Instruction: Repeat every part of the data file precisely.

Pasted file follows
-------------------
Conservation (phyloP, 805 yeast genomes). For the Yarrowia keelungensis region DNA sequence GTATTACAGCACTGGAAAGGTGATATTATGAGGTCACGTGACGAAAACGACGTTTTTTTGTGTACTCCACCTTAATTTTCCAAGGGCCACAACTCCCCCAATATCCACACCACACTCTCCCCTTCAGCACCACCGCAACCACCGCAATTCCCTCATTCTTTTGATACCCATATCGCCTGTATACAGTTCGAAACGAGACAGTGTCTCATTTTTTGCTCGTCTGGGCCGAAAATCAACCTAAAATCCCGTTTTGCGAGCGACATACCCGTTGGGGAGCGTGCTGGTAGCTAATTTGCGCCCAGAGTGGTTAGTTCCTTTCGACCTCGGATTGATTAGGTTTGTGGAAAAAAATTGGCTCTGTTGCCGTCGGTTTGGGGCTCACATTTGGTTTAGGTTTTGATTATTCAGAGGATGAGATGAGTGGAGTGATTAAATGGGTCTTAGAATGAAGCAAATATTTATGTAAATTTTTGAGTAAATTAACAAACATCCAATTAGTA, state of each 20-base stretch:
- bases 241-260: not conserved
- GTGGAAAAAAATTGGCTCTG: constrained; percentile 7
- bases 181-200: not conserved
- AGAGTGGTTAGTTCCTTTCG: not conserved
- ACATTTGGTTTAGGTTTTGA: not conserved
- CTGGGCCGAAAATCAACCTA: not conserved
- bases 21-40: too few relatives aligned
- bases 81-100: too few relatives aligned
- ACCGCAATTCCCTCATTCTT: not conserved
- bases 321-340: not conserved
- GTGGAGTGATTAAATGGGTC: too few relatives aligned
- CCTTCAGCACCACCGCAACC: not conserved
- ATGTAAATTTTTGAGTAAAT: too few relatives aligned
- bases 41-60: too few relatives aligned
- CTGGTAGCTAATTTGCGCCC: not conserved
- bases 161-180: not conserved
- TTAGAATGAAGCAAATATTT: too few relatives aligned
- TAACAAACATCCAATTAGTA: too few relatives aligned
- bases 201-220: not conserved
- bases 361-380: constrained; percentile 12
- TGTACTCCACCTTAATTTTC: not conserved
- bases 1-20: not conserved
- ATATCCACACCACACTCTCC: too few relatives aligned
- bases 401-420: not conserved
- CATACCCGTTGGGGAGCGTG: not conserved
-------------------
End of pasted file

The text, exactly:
Conservation (phyloP, 805 yeast genomes). For the Yarrowia keelungensis region DNA sequence GTATTACAGCACTGGAAAGGTGATATTATGAGGTCACGTGACGAAAACGACGTTTTTTTGTGTACTCCACCTTAATTTTCCAAGGGCCACAACTCCCCCAATATCCACACCACACTCTCCCCTTCAGCACCACCGCAACCACCGCAATTCCCTCATTCTTTTGATACCCATATCGCCTGTATACAGTTCGAAACGAGACAGTGTCTCATTTTTTGCTCGTCTGGGCCGAAAATCAACCTAAAATCCCGTTTTGCGAGCGACATACCCGTTGGGGAGCGTGCTGGTAGCTAATTTGCGCCCAGAGTGGTTAGTTCCTTTCGACCTCGGATTGATTAGGTTTGTGGAAAAAAATTGGCTCTGTTGCCGTCGGTTTGGGGCTCACATTTGGTTTAGGTTTTGATTATTCAGAGGATGAGATGAGTGGAGTGATTAAATGGGTCTTAGAATGAAGCAAATATTTATGTAAATTTTTGAGTAAATTAACAAACATCCAATTAGTA, state of each 20-base stretch:
- bases 241-260: not conserved
- GTGGAAAAAAATTGGCTCTG: constrained; percentile 7
- bases 181-200: not conserved
- AGAGTGGTTAGTTCCTTTCG: not conserved
- ACATTTGGTTTAGGTTTTGA: not conserved
- CTGGGCCGAAAATCAACCTA: not conserved
- bases 21-40: too few relatives aligned
- bases 81-100: too few relatives aligned
- ACCGCAATTCCCTCATTCTT: not conserved
- bases 321-340: not conserved
- GTGGAGTGATTAAATGGGTC: too few relatives aligned
- CCTTCAGCACCACCGCAACC: not conserved
- ATGTAAATTTTTGAGTAAAT: too few relatives aligned
- bases 41-60: too few relatives aligned
- CTGGTAGCTAATTTGCGCCC: not conserved
- bases 161-180: not conserved
- TTAGAATGAAGCAAATATTT: too few relatives aligned
- TAACAAACATCCAATTAGTA: too few relatives aligned
- bases 201-220: not conserved
- bases 361-380: constrained; percentile 12
- TGTACTCCACCTTAATTTTC: not conserved
- bases 1-20: not conserved
- ATATCCACACCACACTCTCC: too few relatives aligned
- bases 401-420: not conserved
- CATACCCGTTGGGGAGCGTG: not conserved